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Mediation before a Medical Malpractice Trial

Your medical malpractice case is scheduled to begin trial in just two weeks, and at this time, the defense calls your lawyer up and says they want to mediate the case. Should you go along with this mediation request and see what they have to offer, or should you deny it and go ahead with the trial?

What is Mediation?

When the defense says they would like to mediate your case, it means they want to initiate settlement negotiations. However, they do not want to do it privately, one on one. They also do not want to wait until trial and do it in front of a judge. The defense wants to get you into a private negotiations session, where both parties have the opportunity to go before an impartial judge, who will listen to each side. The mediation process is an opportunity to have settlement negotiations privately. An impartial mediator will be hired, who is agreed upon by both parties.

How does it Take Place?

The mediation session could last almost the full day, where each party will have the opportunity to speak to the mediator and explain their side. You will have a chance to explain, why you believe your case is worth certain amount of money.

The defense to this will turn around and explain to the mediator that even though you are entitled to some amount, the claim you have made is too high. Each party will have the opportunity to speak freely, explain, and bring out all the details of the case. The mediator's job will be to impartially mediate and negotiate the particular case with the objective of arriving at a settlement amount that is agreeable to both parties.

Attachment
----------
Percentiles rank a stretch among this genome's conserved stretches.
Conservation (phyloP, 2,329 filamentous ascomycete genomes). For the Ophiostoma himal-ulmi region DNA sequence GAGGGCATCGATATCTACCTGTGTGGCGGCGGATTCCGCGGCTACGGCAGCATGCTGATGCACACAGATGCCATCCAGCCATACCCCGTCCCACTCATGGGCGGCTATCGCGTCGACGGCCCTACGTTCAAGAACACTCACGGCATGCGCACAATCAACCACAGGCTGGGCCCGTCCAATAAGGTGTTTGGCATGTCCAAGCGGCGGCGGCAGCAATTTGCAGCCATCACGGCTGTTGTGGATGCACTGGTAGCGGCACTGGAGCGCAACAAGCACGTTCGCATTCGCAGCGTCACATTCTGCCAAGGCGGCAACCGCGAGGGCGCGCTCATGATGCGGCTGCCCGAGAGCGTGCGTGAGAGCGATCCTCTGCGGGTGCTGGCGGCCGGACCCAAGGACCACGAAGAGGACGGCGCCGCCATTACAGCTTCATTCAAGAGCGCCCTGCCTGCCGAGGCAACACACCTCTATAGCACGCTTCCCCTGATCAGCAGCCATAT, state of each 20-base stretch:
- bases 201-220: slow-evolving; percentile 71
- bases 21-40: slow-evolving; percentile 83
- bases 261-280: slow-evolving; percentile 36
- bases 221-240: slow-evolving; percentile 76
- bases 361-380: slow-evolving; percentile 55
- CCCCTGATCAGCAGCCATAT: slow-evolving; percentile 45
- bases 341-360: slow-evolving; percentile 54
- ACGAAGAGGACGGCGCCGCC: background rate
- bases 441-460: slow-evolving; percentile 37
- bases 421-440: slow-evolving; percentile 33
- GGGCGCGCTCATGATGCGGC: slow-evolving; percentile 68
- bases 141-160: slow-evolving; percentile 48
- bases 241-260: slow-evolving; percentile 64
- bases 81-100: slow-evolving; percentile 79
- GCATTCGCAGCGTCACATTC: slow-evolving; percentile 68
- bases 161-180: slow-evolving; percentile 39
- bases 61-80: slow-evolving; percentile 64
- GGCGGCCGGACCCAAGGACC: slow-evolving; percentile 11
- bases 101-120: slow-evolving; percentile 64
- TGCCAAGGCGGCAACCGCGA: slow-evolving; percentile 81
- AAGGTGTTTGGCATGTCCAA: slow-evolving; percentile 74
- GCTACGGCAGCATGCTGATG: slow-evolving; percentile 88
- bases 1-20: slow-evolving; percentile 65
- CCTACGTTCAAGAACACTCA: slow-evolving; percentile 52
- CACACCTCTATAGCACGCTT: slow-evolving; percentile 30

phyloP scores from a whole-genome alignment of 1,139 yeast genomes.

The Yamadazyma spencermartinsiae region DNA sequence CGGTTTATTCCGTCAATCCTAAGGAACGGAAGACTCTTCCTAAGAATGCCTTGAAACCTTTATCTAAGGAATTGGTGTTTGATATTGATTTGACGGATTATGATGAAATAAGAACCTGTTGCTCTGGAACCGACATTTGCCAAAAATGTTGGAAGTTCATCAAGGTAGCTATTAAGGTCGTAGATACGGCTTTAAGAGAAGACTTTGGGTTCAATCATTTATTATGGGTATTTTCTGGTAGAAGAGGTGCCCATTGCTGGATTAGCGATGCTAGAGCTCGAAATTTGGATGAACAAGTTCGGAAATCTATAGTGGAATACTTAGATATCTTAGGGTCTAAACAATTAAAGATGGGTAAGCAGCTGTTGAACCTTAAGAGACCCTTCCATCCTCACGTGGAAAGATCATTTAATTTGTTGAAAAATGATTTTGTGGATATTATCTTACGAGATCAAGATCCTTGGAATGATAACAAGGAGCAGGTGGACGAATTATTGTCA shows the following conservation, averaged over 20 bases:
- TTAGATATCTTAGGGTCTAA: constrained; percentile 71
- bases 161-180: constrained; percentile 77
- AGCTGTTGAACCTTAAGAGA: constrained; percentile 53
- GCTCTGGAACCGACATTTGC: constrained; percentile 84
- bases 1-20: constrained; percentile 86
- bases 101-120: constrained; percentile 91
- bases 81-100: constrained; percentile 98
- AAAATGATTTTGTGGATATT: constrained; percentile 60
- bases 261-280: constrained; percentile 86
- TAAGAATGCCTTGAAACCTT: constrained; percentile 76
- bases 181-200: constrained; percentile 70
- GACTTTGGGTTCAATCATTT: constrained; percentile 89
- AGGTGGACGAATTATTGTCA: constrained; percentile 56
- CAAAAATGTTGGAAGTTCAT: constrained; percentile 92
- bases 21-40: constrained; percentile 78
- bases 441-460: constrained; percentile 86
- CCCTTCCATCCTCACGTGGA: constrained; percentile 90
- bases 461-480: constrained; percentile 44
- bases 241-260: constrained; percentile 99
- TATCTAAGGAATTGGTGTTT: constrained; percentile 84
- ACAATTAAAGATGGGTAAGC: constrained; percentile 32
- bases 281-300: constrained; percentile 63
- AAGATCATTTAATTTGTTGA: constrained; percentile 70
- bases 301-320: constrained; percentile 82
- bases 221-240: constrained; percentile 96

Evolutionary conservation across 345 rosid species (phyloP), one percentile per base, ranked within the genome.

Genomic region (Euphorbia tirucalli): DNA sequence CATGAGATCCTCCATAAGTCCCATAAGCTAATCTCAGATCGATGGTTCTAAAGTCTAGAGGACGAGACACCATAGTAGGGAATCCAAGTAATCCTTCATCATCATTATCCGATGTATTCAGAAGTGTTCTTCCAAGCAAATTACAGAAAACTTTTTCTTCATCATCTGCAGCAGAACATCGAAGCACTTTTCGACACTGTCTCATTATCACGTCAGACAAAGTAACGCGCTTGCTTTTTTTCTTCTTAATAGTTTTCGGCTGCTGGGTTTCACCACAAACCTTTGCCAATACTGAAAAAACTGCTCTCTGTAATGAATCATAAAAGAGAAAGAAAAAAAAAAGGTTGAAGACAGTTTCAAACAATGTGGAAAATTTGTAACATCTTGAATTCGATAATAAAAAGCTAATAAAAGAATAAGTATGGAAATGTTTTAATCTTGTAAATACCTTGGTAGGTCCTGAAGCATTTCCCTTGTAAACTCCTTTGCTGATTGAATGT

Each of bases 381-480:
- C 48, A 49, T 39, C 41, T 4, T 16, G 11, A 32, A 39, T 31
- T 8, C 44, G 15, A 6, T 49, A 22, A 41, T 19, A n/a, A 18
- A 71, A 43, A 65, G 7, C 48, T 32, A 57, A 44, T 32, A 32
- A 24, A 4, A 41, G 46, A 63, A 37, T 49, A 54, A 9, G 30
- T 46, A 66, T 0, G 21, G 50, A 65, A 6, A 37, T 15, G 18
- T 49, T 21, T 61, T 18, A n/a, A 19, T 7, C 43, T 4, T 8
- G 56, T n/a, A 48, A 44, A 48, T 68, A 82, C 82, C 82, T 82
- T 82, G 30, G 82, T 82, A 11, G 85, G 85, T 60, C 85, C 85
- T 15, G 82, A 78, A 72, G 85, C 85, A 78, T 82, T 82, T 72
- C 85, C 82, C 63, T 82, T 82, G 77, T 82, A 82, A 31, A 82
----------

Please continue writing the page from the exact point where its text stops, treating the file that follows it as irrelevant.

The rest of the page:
Should You Settle?

Mediation is an opportunity to get the defense to come to the table with authority to settle the case. However, the question always is how much they are willing to settle for, what is their maximum figure, and what are we willing to accept. If what the defense finally offers is not in alignment with your expectations, then you have the ability to walk away from the mediation, and proceed forward to the trial.

Usually, as your case comes closer to trial, there are more chances of the defense saying that they would like to mediate the case and come to a settlement. Going ahead with the mediation does not harm your case in any way, nor does it reflect poorly during trial if you have refused their settlement offer. In fact, you get to know clearly how much the defense is willing to offer before the trial. If what they are offering is too low, you can always refuse and go ahead with the trial.

You would have already discussed with your lawyer and come to a figure that you feel is reasonable. During mediation, your lawyer will aim to get something much higher than this figure, but will be willing to settle on the discussed figure. Hence, it all depends on how the mediation progresses, the point put forward by the defense, and the ultimate figure they are willing to settle on.

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